The coffeehouse industry calls its people baristas, the ones who make and serve the espresso you take out a second mortgage to afford.
In the corporate world, they’re known as executive assistants, or secretaries whose titles outstrip their jobs by about a mile and a half.
And the franchise sub shop has sandwich artists — the drones whose company instruction manual dictates every whit how deeply they can ply their “art” on company time.
Today’s job titles are like participation medals for kids who finish last — bogus tools designed to level everybody’s playing field and wind up doing everything but. That’s part of the point behind Bess Wohl’s American Hero, a professional San Diego premiere currently up at Carlsbad’s New Village Arts.
While the Great Recession-set story is improbable (that’s an understatement), it’s also mistitled (so’s that). There aren’t one but three heroes here (four if you take pity on the corporate schlub who’s about to air his dirty laundry) — otherwise, three fine performances, a sex scene that goes absolutely nowhere and one kick-ass block of character work frame a keenly woven piece for NVA and a nod to what’s popularly known as the American can-do spirit.
There’s Jamie, a snotty thirtysomething divorcee locked in a custody battle; Sheri, a teen who grudgingly works two low-level jobs with her back to the wall; and Ted, a 43-year-old B of A corporate type whose recent layoff sees him move in with his in-laws and has propelled him into the world of minimum wage at a toasted sub franchise. The regional office apparently doesn’t know its right from its left or if there’s even any difference — it leaves the trio to fend for itself when it abandons the venue with no notice and foreign-born owner Bob (a doctor by trade) goes AWOL on grand opening day.
Wohl hasn’t only created disparate characters; she’s knitted them with generous anecdotes in her efforts to define them.
With nothing but their wits and dribs and drabs of customers, they make a go of it, courtesy a bizarre dream that summons dullard Sheri to the task. The place is awash with cheese sandwiches, PB&J fare and signs imploring patrons to sway their anger — more important, the trio achieves a grass-roots solidarity amid its desperation.
Wohl hasn’t only created disparate characters; she’s knitted them with generous anecdotes in her efforts to define them. Would-be rock star Jamie’s custody battle is an absolute matter of life and death amid her poverty and maternal sensibilities; disheartened Ted’s in-laws’ house “smells like milk and Depends”; Sheri, whose salaries pay dad’s med bills, hops to life when her apparition requests a Diet Coke and a “Straw!!” There’s as much showing of this story as there is telling, and as usual, director Kristianne Kurner senses the difference accordingly.
That begs the question surrounding Jamie’s in-store sex romp with Ted. I suppose the hook-up is OK amid its predictability — but Wohl treats it like a gimmick, leaving its aftereffects up in the air once it’s over. And Bob’s absenteeism requires at least some explanation, especially amid corporate’s demand that the venue stay open at all costs. We never get it.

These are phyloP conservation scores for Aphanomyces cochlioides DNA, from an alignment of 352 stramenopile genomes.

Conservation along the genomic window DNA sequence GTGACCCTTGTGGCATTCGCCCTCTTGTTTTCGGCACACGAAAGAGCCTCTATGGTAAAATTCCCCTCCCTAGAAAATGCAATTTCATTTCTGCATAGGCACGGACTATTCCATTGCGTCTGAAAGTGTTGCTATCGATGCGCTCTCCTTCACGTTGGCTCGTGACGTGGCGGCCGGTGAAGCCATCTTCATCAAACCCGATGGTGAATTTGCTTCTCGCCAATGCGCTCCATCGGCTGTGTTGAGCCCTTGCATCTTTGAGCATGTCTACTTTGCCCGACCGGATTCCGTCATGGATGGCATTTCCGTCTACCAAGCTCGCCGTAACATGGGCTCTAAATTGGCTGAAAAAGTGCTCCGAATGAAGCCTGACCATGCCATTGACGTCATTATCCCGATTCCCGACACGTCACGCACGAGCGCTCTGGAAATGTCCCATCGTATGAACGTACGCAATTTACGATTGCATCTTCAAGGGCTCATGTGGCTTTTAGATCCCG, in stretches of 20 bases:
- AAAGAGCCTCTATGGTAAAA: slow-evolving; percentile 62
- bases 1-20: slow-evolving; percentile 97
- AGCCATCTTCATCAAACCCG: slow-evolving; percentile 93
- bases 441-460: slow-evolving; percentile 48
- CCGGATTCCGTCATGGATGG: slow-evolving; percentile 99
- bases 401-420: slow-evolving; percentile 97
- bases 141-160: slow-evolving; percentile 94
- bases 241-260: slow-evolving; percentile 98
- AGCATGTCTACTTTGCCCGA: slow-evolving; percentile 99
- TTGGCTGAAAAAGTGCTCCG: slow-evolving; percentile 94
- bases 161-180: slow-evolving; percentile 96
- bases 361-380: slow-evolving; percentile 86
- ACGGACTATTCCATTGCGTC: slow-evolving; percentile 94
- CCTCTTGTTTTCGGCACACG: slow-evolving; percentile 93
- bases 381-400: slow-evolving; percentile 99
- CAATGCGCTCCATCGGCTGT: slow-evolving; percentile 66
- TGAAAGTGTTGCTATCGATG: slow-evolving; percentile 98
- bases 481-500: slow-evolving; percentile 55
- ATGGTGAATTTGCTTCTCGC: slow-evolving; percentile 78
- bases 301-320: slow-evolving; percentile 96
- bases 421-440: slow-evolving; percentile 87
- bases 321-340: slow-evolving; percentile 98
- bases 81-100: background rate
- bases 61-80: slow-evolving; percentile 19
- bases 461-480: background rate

But the performances hold sway, with local veteran Wendy Waddell nicely handling Jamie’s physicality and histrionics in one swoop. Ted is a believable character on paper, but actor Dallas McLaughlin marks him a shade too comfortable in his own skin for Wohl’s apparent taste.
Cecilia Harchegani, late of Coronado School of the Arts and amid the according pedigree, gives Sheri a recalcitrance that doesn’t quit. And where did NVA find Kamel Haddad, who pulls quadruple duty as Bob, an irate patron, the central figure in Sheri’s dream and a frazzled corporate leech? His character work is superior here amid the hair-trigger affectations it requires.
Kristen Flores’ set is decked out in red, white and blue — the symbolism is obvious, but Flores’ color scheme is almost garish, matching the story’s tenor stride for stride. The rest of the tech is fine amid clever soundbeds like the “Chariots of Fire” theme song and lights that leave the dream sequence just obscure enough.
Some passages here seem a little too situational for their own good, but Wohl aptly addresses the bigger picture: The private labor sector always — always — knows what’s best for itself, and the contrarian corporate tools within it be summarily hanged. Eighteenth-century British economist Adam Smith came close to saying as much in his landmark An Inquiry into the Nature and Causes of the Wealth of Nations, wherein he applauded the “invisible hand” as the guiding force in a free-market economy. If you’re interested, the book’s not that long.
Or you could see American Hero instead. It’s shorter (90 minutes) and lots breezier, and its situational high jinks pick up where abstract guys like Smith leave off. Nice.
This review is based on the matinee performance of Sept. 24. American Hero runs through Oct. 15 at New Village Arts, 2787 State St., Carlsbad. $18-$36. 760-434-3245, newvillagearts.org.